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In the fickle world of showbiz, a movie is designated as a hit usually based off the massive amounts of money it can rake in at the box office. No matter how great the word of mouth is on a film, the success of the film’s performances, writing and directing, or the critical acclaim and awards hardware a movie is bestowed with, if it’s not bringing in the dough, it just ain’t considered a hit. So while films like Brooklyn, Spotlight, Room and Bridge of Spies are some of the Oscar-nominated darlings this year, based on box office results, those critically lauded films pale in comparison to a summer juggernaut like Avengers: Age of Ultron.

In 2016, however, Hollywood’s mind may not just solely be on the money. Rather, instead of obsessing over box office results of a given film to qualify it as a hit or not and take that into consideration when producing more movies, Hollywood is beginning to monitor audience reaction via wearables to determine what the next big hit will be. This analytic process gives producers and Hollywood big-wigs more detailed and insightful data on just what it is about a certain film that audiences like or connected to, giving them useful information they can consult when crafting future films in order to give the people what they truly want to see.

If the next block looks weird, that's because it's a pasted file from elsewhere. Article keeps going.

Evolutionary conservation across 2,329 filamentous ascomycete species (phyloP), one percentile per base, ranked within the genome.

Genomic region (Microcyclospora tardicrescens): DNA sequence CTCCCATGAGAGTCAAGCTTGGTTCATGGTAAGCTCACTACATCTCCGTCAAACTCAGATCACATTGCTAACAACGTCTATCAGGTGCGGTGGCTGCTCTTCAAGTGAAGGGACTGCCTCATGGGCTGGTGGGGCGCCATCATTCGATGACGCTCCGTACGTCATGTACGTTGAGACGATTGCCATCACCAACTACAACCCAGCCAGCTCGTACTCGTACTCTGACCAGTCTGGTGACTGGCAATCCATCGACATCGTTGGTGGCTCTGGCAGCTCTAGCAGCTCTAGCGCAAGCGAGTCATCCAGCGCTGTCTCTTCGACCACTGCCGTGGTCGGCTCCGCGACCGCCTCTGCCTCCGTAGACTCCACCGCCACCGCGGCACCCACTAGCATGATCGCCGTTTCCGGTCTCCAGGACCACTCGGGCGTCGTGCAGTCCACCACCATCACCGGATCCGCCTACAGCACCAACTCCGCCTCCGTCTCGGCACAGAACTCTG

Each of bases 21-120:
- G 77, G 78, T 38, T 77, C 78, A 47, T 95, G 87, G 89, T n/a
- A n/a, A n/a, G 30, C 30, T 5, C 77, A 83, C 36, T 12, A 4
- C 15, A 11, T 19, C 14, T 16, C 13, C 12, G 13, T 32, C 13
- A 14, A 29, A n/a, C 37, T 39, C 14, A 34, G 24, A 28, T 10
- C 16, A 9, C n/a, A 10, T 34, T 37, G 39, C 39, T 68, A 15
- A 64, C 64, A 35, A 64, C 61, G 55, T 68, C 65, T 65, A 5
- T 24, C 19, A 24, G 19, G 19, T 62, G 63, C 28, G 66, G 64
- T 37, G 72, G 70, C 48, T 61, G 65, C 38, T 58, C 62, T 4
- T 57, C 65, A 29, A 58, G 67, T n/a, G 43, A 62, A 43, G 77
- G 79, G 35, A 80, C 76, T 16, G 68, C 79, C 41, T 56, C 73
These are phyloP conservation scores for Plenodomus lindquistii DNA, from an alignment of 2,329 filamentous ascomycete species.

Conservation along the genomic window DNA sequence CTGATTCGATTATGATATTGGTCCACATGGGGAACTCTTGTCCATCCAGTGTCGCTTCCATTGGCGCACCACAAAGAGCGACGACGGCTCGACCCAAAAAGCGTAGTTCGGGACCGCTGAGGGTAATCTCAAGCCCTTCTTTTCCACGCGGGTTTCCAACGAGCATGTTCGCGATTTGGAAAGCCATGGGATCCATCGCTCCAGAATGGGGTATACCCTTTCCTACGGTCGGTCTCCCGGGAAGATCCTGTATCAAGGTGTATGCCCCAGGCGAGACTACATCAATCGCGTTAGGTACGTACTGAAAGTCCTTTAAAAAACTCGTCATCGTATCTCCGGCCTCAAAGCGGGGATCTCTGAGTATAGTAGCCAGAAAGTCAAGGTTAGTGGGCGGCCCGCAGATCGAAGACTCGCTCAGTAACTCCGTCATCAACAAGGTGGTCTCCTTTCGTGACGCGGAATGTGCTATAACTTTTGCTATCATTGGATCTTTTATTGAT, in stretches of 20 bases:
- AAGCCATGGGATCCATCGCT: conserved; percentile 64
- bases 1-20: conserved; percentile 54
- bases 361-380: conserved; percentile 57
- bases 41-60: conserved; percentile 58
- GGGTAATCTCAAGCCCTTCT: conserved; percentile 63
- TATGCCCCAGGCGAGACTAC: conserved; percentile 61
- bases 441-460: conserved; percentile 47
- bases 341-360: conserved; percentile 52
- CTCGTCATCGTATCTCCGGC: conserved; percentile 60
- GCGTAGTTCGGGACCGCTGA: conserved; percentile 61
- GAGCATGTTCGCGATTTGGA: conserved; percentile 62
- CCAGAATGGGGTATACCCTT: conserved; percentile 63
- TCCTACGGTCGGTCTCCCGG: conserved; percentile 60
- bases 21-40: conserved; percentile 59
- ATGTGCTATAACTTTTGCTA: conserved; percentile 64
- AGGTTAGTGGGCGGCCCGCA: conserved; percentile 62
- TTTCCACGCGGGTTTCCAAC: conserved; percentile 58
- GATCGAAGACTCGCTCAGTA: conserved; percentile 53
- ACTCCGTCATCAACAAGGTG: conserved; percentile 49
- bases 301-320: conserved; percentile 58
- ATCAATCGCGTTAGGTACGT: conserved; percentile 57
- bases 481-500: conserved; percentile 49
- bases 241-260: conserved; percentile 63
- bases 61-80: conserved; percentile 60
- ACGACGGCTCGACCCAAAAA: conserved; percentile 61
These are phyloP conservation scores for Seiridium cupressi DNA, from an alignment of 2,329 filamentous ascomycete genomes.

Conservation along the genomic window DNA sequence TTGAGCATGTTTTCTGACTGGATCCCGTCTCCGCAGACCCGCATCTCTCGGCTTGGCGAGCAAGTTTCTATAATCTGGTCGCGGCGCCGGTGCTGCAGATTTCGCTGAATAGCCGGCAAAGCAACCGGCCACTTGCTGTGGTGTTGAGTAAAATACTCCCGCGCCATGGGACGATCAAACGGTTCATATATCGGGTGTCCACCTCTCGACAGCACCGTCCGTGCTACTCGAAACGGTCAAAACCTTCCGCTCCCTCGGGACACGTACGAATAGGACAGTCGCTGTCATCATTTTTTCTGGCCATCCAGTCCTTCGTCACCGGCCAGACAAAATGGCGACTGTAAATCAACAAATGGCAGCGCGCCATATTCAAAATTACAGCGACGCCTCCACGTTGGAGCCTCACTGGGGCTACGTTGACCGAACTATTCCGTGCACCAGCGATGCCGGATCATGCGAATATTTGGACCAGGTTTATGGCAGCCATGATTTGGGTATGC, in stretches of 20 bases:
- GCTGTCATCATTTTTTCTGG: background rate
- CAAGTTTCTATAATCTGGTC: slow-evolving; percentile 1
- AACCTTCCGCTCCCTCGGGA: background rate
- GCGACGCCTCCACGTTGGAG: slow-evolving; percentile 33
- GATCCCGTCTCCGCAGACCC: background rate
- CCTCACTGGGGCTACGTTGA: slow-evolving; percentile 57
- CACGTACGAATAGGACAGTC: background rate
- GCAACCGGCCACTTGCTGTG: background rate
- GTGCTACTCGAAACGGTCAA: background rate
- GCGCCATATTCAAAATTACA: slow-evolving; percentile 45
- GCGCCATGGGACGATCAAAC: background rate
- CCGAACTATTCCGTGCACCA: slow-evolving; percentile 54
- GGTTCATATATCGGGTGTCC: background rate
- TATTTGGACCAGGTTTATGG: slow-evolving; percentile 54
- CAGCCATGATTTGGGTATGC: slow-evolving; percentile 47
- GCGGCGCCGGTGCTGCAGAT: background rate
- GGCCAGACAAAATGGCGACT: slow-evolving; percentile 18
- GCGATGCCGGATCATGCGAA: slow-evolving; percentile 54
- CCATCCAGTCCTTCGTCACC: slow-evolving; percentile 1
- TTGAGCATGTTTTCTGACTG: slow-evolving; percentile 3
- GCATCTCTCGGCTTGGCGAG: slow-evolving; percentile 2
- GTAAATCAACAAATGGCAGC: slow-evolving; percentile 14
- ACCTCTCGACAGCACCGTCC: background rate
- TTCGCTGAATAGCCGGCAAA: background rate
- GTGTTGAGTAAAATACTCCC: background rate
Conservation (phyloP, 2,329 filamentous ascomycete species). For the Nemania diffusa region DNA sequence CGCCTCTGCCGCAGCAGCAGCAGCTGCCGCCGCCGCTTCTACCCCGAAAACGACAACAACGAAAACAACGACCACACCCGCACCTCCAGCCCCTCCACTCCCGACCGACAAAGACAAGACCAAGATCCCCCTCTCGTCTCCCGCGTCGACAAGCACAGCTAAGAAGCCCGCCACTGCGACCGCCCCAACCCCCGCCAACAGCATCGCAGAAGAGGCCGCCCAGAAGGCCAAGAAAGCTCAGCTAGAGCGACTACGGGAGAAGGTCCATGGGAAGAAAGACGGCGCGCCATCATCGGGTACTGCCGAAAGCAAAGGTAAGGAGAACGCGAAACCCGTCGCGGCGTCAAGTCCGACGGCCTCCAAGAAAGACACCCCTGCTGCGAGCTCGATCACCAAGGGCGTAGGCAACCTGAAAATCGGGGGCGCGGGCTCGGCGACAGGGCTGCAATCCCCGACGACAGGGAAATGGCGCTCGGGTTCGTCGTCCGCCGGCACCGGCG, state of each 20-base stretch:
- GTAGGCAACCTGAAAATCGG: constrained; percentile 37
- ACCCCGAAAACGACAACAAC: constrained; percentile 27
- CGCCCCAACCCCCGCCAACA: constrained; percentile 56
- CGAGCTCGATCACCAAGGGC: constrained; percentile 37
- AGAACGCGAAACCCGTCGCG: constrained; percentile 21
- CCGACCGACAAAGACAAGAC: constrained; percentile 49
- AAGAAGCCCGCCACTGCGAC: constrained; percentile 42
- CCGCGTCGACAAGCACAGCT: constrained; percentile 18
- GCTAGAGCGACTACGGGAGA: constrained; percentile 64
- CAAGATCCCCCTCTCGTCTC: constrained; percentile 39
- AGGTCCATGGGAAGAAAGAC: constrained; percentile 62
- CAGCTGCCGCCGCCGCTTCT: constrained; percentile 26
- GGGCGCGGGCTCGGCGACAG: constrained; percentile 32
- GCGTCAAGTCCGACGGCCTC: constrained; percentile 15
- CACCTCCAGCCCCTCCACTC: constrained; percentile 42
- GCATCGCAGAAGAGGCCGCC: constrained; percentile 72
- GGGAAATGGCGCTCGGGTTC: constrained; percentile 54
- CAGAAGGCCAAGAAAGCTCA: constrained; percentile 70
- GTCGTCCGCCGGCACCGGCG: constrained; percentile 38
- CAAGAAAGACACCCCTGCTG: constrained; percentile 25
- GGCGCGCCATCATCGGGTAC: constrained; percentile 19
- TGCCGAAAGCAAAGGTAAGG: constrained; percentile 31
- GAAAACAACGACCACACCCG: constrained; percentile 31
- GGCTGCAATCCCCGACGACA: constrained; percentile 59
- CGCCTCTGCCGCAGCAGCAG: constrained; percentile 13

A screening of the epic Leonardo-DiCaprio-brawls-with-a-bear flick The Revenant equipped its test audience members with heart-rate tracking wearables so the studio could gather data on how audience members reacted to the film. This data was broken down by Lightwave, a company that monitors and analyzes biometric data, into information that studio 20th Century Fox could use to see what exactly engaged audiences watching The Revenant. Turns out, that bear attack scene resonated wildly, triggering a fight-or-flight response in many viewers and leaving a number of them with rapidly beating hearts, completely enraptured by what was unfolding on the screen.

The physical responses of moviegoers can essentially be monitored by wearables and converted into biometric data to determine just exactly what type of scenes and movies audiences most engage with, or conversely, what studios should maybe dial back on or steer clear of in future films due to unfavorable audience reaction and data. In an industry whose product is very much dictated in terms of profit, utilizing technology as an alternative means of determining what constitutes as a hit could be groundbreaking for the kind of films that get green-lit in the future.

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